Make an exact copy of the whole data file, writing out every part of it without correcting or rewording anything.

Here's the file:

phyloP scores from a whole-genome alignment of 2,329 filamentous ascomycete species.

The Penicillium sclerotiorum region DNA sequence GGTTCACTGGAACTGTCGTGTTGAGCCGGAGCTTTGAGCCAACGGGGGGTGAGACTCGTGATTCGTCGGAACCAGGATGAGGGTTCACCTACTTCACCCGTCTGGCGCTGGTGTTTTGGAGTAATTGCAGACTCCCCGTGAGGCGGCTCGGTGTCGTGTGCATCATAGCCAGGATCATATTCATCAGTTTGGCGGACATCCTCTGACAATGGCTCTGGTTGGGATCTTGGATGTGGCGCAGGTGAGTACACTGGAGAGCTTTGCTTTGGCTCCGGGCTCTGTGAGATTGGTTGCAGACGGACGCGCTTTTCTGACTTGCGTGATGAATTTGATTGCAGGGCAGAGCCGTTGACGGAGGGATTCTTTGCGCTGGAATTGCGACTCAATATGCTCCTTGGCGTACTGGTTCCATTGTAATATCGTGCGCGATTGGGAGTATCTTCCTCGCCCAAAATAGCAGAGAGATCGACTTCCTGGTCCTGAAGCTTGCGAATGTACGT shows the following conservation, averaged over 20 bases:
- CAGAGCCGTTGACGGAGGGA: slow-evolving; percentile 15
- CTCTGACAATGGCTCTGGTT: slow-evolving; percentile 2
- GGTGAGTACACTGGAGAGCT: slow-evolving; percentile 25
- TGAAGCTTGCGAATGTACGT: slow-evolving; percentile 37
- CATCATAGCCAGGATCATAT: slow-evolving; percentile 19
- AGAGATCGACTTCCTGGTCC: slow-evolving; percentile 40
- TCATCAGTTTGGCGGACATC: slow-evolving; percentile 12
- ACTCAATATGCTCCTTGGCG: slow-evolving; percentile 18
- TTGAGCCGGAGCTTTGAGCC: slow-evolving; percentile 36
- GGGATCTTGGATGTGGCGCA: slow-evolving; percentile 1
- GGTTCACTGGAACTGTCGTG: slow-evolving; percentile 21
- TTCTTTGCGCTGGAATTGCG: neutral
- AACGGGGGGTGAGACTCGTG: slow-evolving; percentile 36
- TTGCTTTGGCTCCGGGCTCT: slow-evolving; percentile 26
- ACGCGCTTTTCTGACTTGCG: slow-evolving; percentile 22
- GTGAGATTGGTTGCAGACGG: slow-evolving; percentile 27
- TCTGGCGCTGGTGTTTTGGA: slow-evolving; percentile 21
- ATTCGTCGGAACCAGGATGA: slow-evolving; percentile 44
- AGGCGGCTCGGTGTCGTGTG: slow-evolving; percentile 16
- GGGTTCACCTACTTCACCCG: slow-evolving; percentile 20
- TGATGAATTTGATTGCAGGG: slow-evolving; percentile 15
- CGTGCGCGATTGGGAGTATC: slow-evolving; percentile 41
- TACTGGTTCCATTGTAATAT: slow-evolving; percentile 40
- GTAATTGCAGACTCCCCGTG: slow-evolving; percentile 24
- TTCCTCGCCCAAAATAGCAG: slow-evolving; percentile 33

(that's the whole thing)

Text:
phyloP scores from a whole-genome alignment of 2,329 filamentous ascomycete species.

The Penicillium sclerotiorum region DNA sequence GGTTCACTGGAACTGTCGTGTTGAGCCGGAGCTTTGAGCCAACGGGGGGTGAGACTCGTGATTCGTCGGAACCAGGATGAGGGTTCACCTACTTCACCCGTCTGGCGCTGGTGTTTTGGAGTAATTGCAGACTCCCCGTGAGGCGGCTCGGTGTCGTGTGCATCATAGCCAGGATCATATTCATCAGTTTGGCGGACATCCTCTGACAATGGCTCTGGTTGGGATCTTGGATGTGGCGCAGGTGAGTACACTGGAGAGCTTTGCTTTGGCTCCGGGCTCTGTGAGATTGGTTGCAGACGGACGCGCTTTTCTGACTTGCGTGATGAATTTGATTGCAGGGCAGAGCCGTTGACGGAGGGATTCTTTGCGCTGGAATTGCGACTCAATATGCTCCTTGGCGTACTGGTTCCATTGTAATATCGTGCGCGATTGGGAGTATCTTCCTCGCCCAAAATAGCAGAGAGATCGACTTCCTGGTCCTGAAGCTTGCGAATGTACGT shows the following conservation, averaged over 20 bases:
- CAGAGCCGTTGACGGAGGGA: slow-evolving; percentile 15
- CTCTGACAATGGCTCTGGTT: slow-evolving; percentile 2
- GGTGAGTACACTGGAGAGCT: slow-evolving; percentile 25
- TGAAGCTTGCGAATGTACGT: slow-evolving; percentile 37
- CATCATAGCCAGGATCATAT: slow-evolving; percentile 19
- AGAGATCGACTTCCTGGTCC: slow-evolving; percentile 40
- TCATCAGTTTGGCGGACATC: slow-evolving; percentile 12
- ACTCAATATGCTCCTTGGCG: slow-evolving; percentile 18
- TTGAGCCGGAGCTTTGAGCC: slow-evolving; percentile 36
- GGGATCTTGGATGTGGCGCA: slow-evolving; percentile 1
- GGTTCACTGGAACTGTCGTG: slow-evolving; percentile 21
- TTCTTTGCGCTGGAATTGCG: neutral
- AACGGGGGGTGAGACTCGTG: slow-evolving; percentile 36
- TTGCTTTGGCTCCGGGCTCT: slow-evolving; percentile 26
- ACGCGCTTTTCTGACTTGCG: slow-evolving; percentile 22
- GTGAGATTGGTTGCAGACGG: slow-evolving; percentile 27
- TCTGGCGCTGGTGTTTTGGA: slow-evolving; percentile 21
- ATTCGTCGGAACCAGGATGA: slow-evolving; percentile 44
- AGGCGGCTCGGTGTCGTGTG: slow-evolving; percentile 16
- GGGTTCACCTACTTCACCCG: slow-evolving; percentile 20
- TGATGAATTTGATTGCAGGG: slow-evolving; percentile 15
- CGTGCGCGATTGGGAGTATC: slow-evolving; percentile 41
- TACTGGTTCCATTGTAATAT: slow-evolving; percentile 40
- GTAATTGCAGACTCCCCGTG: slow-evolving; percentile 24
- TTCCTCGCCCAAAATAGCAG: slow-evolving; percentile 33